});
	}

	public static void main(String[] args) throws MalformedURLException, IOException {
		new TestDTO();
	}
}

/**
 * DTO used to represent employee information sent from server.
 */
class Employee {
	private int id;
	
	private String name;
	
	public Employee() {
		//
	}
	
	public int getId() {
		return id;
	}
	
	public void setId(int id) {
		this.id = id;
	}
	
	public String getName() {
		return this.name;
	}
	
	public void setName(String name) {
		this.name = name;
	}
}

Also works like a webserver:

/**
 * SERVER CODE
 */
this.addEndpoint(HttpMethod.GET, "/", MediaType.TEXT_HTML, (request)->{
	return new ResponseEntity<String>(HttpStatus.OK, "<h1>Index! Welcome to JREST!</h1>");
});

Actually… wouldn’t it be better to just use a string for media types instead of having predefined options? There could be all kinds of use cases where a custom MIME type is needed.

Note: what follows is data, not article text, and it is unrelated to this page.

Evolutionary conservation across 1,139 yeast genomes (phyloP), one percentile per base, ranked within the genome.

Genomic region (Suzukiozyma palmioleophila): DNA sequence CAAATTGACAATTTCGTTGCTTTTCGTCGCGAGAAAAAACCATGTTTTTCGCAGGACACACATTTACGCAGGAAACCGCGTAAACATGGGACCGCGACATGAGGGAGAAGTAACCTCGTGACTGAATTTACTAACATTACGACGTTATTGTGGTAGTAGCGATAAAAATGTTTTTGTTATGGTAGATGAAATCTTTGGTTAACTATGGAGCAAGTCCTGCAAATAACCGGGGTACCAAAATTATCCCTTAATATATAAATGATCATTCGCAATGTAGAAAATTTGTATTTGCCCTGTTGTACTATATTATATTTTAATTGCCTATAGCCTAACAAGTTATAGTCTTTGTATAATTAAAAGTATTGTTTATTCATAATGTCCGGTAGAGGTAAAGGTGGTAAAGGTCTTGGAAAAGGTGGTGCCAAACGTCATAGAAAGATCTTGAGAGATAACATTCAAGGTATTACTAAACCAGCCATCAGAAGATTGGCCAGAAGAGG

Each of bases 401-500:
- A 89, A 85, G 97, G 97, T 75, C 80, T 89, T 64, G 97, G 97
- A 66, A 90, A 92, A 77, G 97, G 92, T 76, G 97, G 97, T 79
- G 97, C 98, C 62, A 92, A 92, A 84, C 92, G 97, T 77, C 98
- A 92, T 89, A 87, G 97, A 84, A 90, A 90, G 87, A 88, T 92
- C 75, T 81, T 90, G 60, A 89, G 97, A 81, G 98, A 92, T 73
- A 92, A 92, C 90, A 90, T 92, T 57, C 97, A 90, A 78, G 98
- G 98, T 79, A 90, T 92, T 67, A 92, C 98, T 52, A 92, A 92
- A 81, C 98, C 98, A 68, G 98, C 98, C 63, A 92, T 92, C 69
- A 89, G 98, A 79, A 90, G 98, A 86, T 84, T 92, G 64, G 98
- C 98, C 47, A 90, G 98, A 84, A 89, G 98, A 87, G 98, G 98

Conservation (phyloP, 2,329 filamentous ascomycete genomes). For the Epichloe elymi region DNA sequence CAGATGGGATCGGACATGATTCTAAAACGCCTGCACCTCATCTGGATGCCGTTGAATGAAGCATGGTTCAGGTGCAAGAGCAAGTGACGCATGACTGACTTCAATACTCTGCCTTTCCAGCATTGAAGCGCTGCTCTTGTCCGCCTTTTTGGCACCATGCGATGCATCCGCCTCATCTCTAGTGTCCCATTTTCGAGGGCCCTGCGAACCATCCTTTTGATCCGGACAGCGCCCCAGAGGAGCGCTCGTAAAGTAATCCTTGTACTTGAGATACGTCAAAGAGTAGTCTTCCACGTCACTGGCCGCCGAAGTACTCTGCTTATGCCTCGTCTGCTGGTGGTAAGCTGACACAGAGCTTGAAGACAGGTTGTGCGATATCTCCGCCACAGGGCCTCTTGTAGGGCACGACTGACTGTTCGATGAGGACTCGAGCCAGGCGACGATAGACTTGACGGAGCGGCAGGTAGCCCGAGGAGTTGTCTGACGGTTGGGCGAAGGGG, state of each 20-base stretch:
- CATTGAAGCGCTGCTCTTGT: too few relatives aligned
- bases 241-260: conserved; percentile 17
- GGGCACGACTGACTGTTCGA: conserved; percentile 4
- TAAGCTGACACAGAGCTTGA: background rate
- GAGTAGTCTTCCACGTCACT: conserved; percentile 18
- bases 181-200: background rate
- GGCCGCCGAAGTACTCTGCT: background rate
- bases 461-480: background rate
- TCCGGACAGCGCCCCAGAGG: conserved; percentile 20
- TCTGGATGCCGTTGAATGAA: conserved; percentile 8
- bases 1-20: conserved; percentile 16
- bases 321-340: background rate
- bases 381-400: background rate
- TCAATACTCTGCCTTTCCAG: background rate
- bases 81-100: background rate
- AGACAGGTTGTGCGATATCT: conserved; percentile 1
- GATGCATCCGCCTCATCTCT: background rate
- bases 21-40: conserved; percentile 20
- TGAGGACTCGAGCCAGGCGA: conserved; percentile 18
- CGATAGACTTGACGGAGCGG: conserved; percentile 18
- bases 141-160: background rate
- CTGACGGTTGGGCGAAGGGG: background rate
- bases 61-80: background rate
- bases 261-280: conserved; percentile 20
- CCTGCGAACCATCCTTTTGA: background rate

Even if you think it would be better to keep the MediaType type to avoid ambiguity, why not at least expose its constructor?
Regardless, having those default constants available at all is probably convenient.

The same goes for the HttpStatus enum, though to a lesser extent. Depending on the intended way to use this it might actually be more convenient to do it like you do, but there are apparently a whole bunch of unofficial status codes that are also in use for all kinds of purposes.
Some companies supposedly even use custom 9xx codes internally for some reason.

Predefined options are important because they change how data is sent/received/processed within the application. I wouldn’t mind exposing the constructor though for custom ones.

Perhaps I am misunderstanding you and you mean the library treats them differently somehow; if so, my bad.